STEM Scientists Use Art to Reconceptualize their Research at RISD Vis-a-thon 

scientists and RISD critics discuss research projects in the Nature Lab

Studying a worm’s nervous system to shine light on a rare childhood disease. Investigating how global warming is killing coral reefs on the molecular level in French Polynesia. Translating data about the ocean’s floor collected by robotic autonomous underwater vehicles into a format that people can grasp. These are some of the research projects recently reconsidered at Vis-a-thon 2024 in RISD’s Edna W. Lawrence Nature Lab.

Designed and facilitated by Nature Lab Senior Research Associate Georgia Rhodes and consultant Stewart Skylar Copeland MFA 19 DM, who also teaches experimental art and technology at the University of New Mexico, the National Science Foundation-supported Vis-a-thon program promotes visualization and art as integral facets of scientific research methodology. It provides opportunities for visiting STEM researchers from across the state to work one-on-one with Vis-a-thon facilitators, critics and graduate students on experimental and innovative approaches to the problems they’re studying.

“Art is more than the contents of a museum,” Rhodes explains to the participants on kickoff day in early March. “It is a deeply personal method of observing, questioning and understanding the world around us.”

“We’re trying to generate open discourse and see where that leads.”

Vis-a-thon cofounder Stewart Copeland
Vis-a-thon participants at work in the Nature Lab
TJ McGreevy at work in the Nature Lab
Above, Rhode Island College students Amanda Solano and Jillian Nash study the dorsal fins of bluegills; below, University of Rhode Island genetics researcher TJ McGreevy tracks invasive species like the Eastern cottontail rabbit.

The researchers have gathered in the Nature Lab for the visualization intensive portion of the program and begin working on their proposals with help from Vis-a-thon critics Rafael Attias 91 GD, Emma Hogarth MFA 09 DM and Triton Mobley MFA 08 DM. They also take part in on-campus activities at the RISD Museum and elsewhere intended to increase their visual literacy.

“The program—now in its fourth iteration—is based on the hack-a-thon model, which uses a time limit to inspire creative problem solving,” says Copeland. “When it comes to choosing the collaborators, we’re looking for as much disciplinary diversity as possible and for artists who make a habit of meticulously documenting their process.”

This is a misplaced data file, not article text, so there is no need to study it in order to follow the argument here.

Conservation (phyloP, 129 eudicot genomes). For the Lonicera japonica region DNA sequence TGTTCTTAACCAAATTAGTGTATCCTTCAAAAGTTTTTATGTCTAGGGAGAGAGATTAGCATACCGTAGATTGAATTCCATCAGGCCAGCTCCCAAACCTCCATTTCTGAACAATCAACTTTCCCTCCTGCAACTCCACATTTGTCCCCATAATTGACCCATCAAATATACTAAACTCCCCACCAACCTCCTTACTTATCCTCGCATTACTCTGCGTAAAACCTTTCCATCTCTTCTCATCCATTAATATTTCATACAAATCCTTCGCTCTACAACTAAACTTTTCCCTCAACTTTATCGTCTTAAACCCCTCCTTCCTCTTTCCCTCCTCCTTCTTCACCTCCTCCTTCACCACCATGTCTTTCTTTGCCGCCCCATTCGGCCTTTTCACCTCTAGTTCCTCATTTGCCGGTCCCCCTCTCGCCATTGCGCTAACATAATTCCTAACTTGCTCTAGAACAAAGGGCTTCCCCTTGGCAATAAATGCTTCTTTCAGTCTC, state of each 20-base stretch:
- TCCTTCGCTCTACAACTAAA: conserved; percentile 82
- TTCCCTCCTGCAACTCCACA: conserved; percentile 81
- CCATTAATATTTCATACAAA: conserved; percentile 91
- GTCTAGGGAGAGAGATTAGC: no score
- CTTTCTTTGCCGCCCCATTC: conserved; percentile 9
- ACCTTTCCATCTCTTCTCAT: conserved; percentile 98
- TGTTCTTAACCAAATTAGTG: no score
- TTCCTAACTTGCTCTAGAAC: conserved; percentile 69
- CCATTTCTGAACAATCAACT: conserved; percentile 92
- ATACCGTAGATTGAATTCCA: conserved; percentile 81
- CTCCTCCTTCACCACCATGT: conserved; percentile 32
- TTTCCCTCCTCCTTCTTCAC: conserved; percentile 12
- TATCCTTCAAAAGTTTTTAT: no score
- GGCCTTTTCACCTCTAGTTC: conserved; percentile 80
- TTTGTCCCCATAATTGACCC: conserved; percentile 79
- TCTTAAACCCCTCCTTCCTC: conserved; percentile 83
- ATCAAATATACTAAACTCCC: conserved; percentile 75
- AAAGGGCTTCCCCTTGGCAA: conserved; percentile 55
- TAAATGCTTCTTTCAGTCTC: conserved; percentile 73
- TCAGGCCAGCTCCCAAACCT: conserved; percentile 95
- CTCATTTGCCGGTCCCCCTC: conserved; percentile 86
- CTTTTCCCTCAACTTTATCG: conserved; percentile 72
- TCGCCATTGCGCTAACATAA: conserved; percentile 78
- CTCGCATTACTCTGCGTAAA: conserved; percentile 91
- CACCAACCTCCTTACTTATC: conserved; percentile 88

Unlike other programs that use design solely as a way to communicate findings, he adds, RISD’s Vis-a-thon uses art to create a space in which to ask new and unexpected questions. “We’re trying to generate open discourse and see where that leads,” Copeland explains. “And we’ve found that these interdisciplinary conversations can really change the scientists’ perspectives about the research they’re conducting.”

As the daylong session continues, the critics do a kind of speed-dating round with the scientists, listening to their initial project ideas and offering spontaneous suggestions to creatively disrupt their lines of thinking. Hogarth recommends that Brown University Geographic Information Systems researcher Seda Salap-Ayca consider color, materiality and motion as she builds models representing the role of uncertainty in her work. 

“Our goal... is to raise the value of art within the sciences as an important means of questioning the universe.”

Vis-a-thon cofounder Georgia Rhodes
grad student collaborator at work on a stop-motion animation
participants find inspiration in RISD's Special Collections Library
Above, grad student Karlie Zhao MFA 24 DM collaborates with University of Rhode Island scientist Hongjie Wang on a stop-motion animation focused on ocean acidification; below, GIS researcher Seda Salap-Ayca and grad student Zhu Gaocanyue MFA 25 PH find inspiration in RISD's Special Collections Library.

Mobley brainstorms ideas for creating an interactive exhibit with Universityh of Rhode Island grad students Tony Jacob and Farhang Naderi, who are working in the Smart Oceans Systems Lab. “The experience could be curated for each user and based on their movements and proximity to the sensor,” he offers. “That’s one way of playing with visitor expectations.”

When the day wraps, the researchers have a few weeks to digest what they learned before returning to RISD at the end of March for Vis-a-thon weekend. Working with their grad student collaborators as well as workshop technicians across campus, they then use their materials stipends to fully realize their project proposals and present them to the larger group in a critique format.

Brown PhD student Nigel Anderson studies frog species that have evolved in loud environments to use a “foot-flagging” gesture as an aggressive visual display. He collaborates with grad student Jaimie An MFA 25 SC on a succession of small sculptures inspired by the movement. “They conducted a series of related experiments over the weekend,” Rhodes exclaims, “and are now moving forward with a whole bucket of ideas!”

Niall Howlett, who studies a childhood disease called Fanconi anemia, works with Illustration grad student Mara Menahan MFA 24 IL on a poem about his research and the storyboard for an accompanying animation that brings the work to life. “Their collaboration is an incredible example of what can happen when we focus on process instead of outcomes,” says Rhodes. “Walking away with a polished product isn’t the primary goal of this program. Our goal in leading the Vis-a-thon is to raise the value of art within the sciences as an important means of questioning the universe.”

Simone Solondz / photos by Georgia Rhodes
April 11, 2024

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